John Klein and Kate Black-Spence’s Static Space is a 29-minute romance across space. Centred on a woman in rural Indiana, the film chronicles the surprise connection she forms with an astronaut on an active mission. As their relationship develops, they come together like two tiny, stranded dots in a vast, endless space.
Black-Spence stars as the bright-eyed protagonist Jamie in a screenplay she adapted from Geonn Cannon’s book Can You Hear Me?. Noa aka Col. Deakins (Mariah Copeland) is present almost entirely as a voice emanating from Jamie’s newly acquired vintage radio. Alone in her lonesome carpentry workshop, Jamie keeps it on in the background for the static. Their fledgling romance begins as a fluke, connecting over a song (Britt Kusserow’s Jericho) that Jamie thought was only being broadcast from some station. When informed of Noa’s location (“Outer space.”), Jamie can do nothing but stare. The reverse shot of the radio is funny on the second viewing (on the first, the feeling is scepticism, the same as Jamie’s). Finding another human on the other end, just as lonely if not lonelier, changes Jamie’s small world as both characters hold on to their connection with quiet fervour. The change is palpable. When the cinematography often isolates Jamie’s soft-lit face against a backdrop of darkness, it is conveying not isolation but the pleasure of being enveloped in resonance and hope.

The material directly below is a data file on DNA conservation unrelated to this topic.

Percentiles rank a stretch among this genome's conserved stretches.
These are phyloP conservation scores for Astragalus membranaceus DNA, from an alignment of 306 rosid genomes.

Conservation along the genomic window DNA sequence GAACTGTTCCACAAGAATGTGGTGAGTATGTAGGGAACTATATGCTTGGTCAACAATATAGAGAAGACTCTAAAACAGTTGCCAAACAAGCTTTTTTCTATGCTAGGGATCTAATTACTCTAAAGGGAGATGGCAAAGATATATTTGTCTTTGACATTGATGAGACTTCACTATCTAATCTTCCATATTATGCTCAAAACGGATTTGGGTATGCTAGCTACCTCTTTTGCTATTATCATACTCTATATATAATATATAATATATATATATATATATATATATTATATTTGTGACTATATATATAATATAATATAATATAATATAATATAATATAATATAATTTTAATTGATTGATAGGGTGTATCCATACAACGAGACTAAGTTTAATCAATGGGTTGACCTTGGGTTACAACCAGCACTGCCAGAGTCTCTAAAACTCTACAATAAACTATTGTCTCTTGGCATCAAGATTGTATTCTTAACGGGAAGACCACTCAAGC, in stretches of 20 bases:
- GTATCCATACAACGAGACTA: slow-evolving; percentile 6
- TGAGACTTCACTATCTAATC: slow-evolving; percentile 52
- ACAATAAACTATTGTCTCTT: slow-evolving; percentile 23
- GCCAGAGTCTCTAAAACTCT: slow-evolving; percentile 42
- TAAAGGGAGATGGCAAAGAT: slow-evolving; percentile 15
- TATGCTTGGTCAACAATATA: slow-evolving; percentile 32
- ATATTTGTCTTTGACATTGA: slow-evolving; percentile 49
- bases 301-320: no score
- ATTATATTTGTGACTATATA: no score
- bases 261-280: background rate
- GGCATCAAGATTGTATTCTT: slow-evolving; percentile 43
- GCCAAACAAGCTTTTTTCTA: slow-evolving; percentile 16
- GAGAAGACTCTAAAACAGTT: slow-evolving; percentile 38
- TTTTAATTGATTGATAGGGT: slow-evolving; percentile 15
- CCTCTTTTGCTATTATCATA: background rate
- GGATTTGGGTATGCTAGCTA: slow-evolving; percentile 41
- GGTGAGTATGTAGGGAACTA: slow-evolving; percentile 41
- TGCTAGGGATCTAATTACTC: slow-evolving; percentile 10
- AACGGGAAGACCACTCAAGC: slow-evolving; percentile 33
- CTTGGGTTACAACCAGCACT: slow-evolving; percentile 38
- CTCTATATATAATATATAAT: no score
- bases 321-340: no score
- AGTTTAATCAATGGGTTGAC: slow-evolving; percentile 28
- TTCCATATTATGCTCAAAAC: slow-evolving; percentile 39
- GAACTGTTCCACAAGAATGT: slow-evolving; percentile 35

The film is loaded with charm. Black-Spence makes for an excellent weary, yet endearing young woman, necessarily inexperienced due to her rural life but naturally radiant. In her 2010s fashion, Jamie is the life of the film. In contrast, Copeland delivers a balancing act between a worldly wise woman and a vulnerable, lonely astronaut on a larger than life mission (so huge that her disembodied voice is only one of the things that make her abstract). The pairing lovingly continues the tradition of the blonde-haired character with the dark-haired character honoured across WLW media. Their conversations, scheduled in military time but without any of the severity, are the heart of a film where the characters do not have the privilege to share their physical space. Tender, humorous, and often plain cute, they are the expressions of relief at finding a beacon of light in the dark.
Static Space is a wonderfully comforting love story. It has its narrative ups and downs. The static-laden, glitchy transitions serve to keep the threat of severance alive, but the film largely maintains the atmosphere of comfort and joy that the characters forge together. The most important part of the climax is not the fate of the lovers on a plot level, but Jamie’s shattering inability to legitimise their relationship. They are not family. She is not on Noa’s list of contacts. And so, in the brief period before resolution, the film profoundly asks, What significance to friends, lovers, and lifelines?
Watch Static Space Short Film Trailer
Static Space: Love and Friendship in Unlikely Space(s)